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Why are observations that are noninformative about the dependent variable, but are known to be selected, excluded by heckman from the estimation sample?

Title   Determining the sample for a Heckman model
Authors Vince Wiggins, StataCorp
William Gould, StataCorp


I have a dataset with 9,962 observations on labor market outcomes of Russian women, and I want to estimate an earnings function correcting for selection into the labor market. I have full data (no missing values) for all my RHS variables in both earnings and participation functions. Of the 9,962 observations, 6,691 women work and 3,271 do not. Log earnings data are obviously missing for all the women who don’t work and are also missing for 1,109 of the women who do work.

Here is my problem: Heckman (two-step with the LHS participation variable identified) drops these 1,109 observations from the participation equation even though no variables, LHS or RHS, are missing. My take on things is that the first stage should be estimated for all feasible observations regardless of whether these are available for the earnings equations, but heckman doesn’t like the inconsistency of participation. Earnings equals missing and does not use these observations. Am I missing something from a statistical front, or is this indeed a bug?

First, let’s restate the problem:

Consider data on

  • Subsample A: women who DO NOT work
  • Subsample B: women who DO work and whose earnings are observed
  • Subsample C: women who DO work and whose earnings are NOT observed

Stata’s heckman command uses A+B to estimate the Heckman model, ignoring the C observations. The details are that heckman uses A+B to estimate the participation part of the model and then uses B to estimate the earnings equation.

The questioner would like heckman to use A+B+C to estimate the participation part of the Heckman model and then continue to use B to estimate the earnings equation.


It is not a bug that Stata does not use C in the estimation.

On efficiency grounds, one could argue that C should be included, but only if the observations in C are in C because earnings are missing at random, which is not the case in this dataset.

Let’s start by laying out the likelihood for subsamples A, B, and C, where C is

  • Subsample C: women who do work and whose earnings are NOT observed at random

We can think of the Heckman likelihood function as follows:

         b1 = coefficients on selection equation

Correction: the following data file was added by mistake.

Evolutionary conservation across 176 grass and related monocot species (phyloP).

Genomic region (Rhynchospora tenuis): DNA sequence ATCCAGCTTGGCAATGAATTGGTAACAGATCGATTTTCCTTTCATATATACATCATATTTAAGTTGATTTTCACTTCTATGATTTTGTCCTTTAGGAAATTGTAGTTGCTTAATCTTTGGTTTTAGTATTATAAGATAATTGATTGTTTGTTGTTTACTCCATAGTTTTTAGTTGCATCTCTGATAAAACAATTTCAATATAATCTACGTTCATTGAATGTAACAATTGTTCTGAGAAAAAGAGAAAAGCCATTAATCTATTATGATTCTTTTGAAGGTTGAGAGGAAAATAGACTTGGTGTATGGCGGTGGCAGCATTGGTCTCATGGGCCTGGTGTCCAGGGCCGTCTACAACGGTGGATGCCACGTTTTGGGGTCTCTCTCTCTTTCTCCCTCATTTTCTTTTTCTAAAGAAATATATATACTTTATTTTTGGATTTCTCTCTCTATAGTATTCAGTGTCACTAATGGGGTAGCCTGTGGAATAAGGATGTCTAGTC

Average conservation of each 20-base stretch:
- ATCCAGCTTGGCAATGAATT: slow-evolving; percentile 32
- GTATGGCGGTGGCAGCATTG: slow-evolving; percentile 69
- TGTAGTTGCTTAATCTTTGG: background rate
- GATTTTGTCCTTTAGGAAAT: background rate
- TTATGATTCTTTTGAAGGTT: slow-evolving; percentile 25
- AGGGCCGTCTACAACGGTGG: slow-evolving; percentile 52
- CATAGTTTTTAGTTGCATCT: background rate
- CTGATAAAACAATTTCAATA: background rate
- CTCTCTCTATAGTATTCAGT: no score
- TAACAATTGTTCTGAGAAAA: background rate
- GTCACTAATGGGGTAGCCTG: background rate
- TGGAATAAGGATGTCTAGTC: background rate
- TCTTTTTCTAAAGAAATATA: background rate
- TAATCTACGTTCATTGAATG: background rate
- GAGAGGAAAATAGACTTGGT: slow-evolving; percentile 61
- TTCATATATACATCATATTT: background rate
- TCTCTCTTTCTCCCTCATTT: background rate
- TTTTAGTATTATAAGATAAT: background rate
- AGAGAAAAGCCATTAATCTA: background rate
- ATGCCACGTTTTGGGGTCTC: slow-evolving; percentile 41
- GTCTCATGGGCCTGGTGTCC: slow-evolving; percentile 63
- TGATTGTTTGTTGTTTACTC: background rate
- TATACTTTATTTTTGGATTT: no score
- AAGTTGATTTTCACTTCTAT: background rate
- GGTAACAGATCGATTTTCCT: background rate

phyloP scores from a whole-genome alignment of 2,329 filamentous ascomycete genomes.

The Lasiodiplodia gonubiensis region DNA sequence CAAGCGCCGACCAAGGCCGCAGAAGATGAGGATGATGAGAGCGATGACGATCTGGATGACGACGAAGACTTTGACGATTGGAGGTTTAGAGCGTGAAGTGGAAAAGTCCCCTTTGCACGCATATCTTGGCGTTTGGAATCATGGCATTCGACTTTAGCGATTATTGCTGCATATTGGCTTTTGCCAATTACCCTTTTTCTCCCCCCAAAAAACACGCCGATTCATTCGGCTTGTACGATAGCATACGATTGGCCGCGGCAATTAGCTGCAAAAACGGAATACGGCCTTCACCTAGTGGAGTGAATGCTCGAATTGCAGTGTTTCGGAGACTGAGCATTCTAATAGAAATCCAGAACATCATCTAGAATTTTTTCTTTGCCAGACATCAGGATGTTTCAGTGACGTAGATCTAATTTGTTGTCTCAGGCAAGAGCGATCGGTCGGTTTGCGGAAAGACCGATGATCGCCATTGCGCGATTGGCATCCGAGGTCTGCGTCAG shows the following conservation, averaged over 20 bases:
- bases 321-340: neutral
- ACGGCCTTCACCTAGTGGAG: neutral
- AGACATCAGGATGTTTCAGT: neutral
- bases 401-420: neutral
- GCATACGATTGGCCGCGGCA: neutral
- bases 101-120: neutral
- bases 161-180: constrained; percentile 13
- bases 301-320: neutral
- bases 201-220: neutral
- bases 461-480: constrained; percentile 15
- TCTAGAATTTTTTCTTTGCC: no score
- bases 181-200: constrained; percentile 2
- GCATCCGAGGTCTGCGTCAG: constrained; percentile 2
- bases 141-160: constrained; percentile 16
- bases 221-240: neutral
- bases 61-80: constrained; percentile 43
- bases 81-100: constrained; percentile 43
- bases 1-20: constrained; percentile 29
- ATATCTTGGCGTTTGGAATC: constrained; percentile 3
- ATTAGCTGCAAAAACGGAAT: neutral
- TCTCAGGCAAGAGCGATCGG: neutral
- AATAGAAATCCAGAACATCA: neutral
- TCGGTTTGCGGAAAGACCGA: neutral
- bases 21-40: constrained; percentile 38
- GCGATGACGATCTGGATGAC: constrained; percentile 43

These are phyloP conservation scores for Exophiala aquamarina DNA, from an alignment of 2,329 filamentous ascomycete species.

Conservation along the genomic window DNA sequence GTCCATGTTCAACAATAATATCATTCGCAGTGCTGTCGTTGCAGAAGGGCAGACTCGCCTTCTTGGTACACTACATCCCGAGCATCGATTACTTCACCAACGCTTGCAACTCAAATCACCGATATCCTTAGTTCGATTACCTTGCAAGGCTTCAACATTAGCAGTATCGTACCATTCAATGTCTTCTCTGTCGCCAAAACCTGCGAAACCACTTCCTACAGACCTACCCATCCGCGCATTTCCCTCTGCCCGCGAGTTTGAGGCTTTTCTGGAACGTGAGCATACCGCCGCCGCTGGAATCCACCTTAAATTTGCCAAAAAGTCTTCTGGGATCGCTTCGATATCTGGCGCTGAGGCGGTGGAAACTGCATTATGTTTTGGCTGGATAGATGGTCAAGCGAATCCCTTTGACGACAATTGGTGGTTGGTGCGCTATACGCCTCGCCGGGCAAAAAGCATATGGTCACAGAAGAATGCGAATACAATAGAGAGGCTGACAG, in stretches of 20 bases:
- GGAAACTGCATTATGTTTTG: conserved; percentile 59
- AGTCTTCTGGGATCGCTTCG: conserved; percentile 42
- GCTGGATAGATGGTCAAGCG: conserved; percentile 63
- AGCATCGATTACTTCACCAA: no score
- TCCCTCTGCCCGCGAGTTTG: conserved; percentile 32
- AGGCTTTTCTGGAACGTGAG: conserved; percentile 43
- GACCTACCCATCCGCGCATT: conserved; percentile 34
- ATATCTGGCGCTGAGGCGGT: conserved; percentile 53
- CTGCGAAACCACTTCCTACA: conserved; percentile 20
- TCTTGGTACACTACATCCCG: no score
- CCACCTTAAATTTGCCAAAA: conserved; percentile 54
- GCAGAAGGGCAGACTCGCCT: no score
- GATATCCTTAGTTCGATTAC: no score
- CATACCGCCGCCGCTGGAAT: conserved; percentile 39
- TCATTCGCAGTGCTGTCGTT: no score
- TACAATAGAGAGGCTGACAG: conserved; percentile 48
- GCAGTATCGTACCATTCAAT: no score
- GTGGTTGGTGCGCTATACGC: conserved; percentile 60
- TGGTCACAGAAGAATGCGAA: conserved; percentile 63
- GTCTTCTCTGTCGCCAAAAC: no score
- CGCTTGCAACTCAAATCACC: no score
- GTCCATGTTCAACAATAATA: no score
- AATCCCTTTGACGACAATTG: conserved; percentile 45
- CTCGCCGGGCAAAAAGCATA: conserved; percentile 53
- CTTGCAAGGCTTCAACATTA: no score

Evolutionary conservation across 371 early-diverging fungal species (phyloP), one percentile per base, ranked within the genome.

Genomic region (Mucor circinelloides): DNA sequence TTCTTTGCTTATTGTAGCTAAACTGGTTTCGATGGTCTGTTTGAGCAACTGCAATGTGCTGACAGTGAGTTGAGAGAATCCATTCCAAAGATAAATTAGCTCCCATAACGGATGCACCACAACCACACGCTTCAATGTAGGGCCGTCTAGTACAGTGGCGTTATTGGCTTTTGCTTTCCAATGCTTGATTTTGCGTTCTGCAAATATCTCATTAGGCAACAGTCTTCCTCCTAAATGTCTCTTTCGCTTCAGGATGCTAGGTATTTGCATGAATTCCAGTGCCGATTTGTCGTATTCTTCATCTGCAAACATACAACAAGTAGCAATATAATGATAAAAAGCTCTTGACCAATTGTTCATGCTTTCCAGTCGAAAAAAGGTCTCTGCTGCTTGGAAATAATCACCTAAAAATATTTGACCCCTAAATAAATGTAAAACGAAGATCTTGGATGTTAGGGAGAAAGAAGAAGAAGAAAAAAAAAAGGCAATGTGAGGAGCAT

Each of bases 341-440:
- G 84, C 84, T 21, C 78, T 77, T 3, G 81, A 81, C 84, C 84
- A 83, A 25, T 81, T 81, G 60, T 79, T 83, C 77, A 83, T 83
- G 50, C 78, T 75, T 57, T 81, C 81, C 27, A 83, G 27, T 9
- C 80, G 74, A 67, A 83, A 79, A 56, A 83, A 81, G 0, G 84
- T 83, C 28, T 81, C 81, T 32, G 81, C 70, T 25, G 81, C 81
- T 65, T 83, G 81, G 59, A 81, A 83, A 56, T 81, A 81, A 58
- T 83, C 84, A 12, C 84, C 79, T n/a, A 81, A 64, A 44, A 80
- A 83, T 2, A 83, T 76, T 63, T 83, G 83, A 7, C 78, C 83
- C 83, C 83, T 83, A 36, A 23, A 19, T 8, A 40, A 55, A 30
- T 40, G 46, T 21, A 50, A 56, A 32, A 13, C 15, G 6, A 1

b2 = coefficients on regression equation

         max   L_samp = Product L_i

         L_i =  L(DOES NOT work | b1)              if A observation
             =  L(DOES work and y=yhat | b1, b2)   if B observation
             =  L(DOES work | b1)                  if C observation

The C observations are missing at random among the workers and so can be ignored. What is the effect of ignoring them? To reduce the information used to estimate b1 and, indirectly, b2 if b1 and b2 are correlated.

Is that important? It would be if C observations commonly occur in real data. What’s more important is that we would rarely consider C to be a random sample from B and C.

This case, however, includes a fourth subsample,

  • Subsample D: women who DO work and whose earnings are known to be small (or zero)

If the earnings are known to be zero, then the likelihood contribution is

         L(DOES work and yhat=0 | b1, b2)

However, D observations are no different from B observations. The wage is observed; it is just zero. heckman already can estimate such models. The earnings were missing because the questioner posed the wage equation in terms of ln(wage) and ln(0) is minus infinity. That is a specification problem.

On the other hand, if the D sample is made up of persons whose earnings are known only to be small, then we are going to need more modeling to write down the likelihood contribution of D, and then we will have implemented a new model, an extension beyond the Heckman model.

Here D observerations are nothing like B or C observations and, beyond that, they cannot be ignored without introducing bias. You cannot ignore D as we have ignored C because D does not occur at random.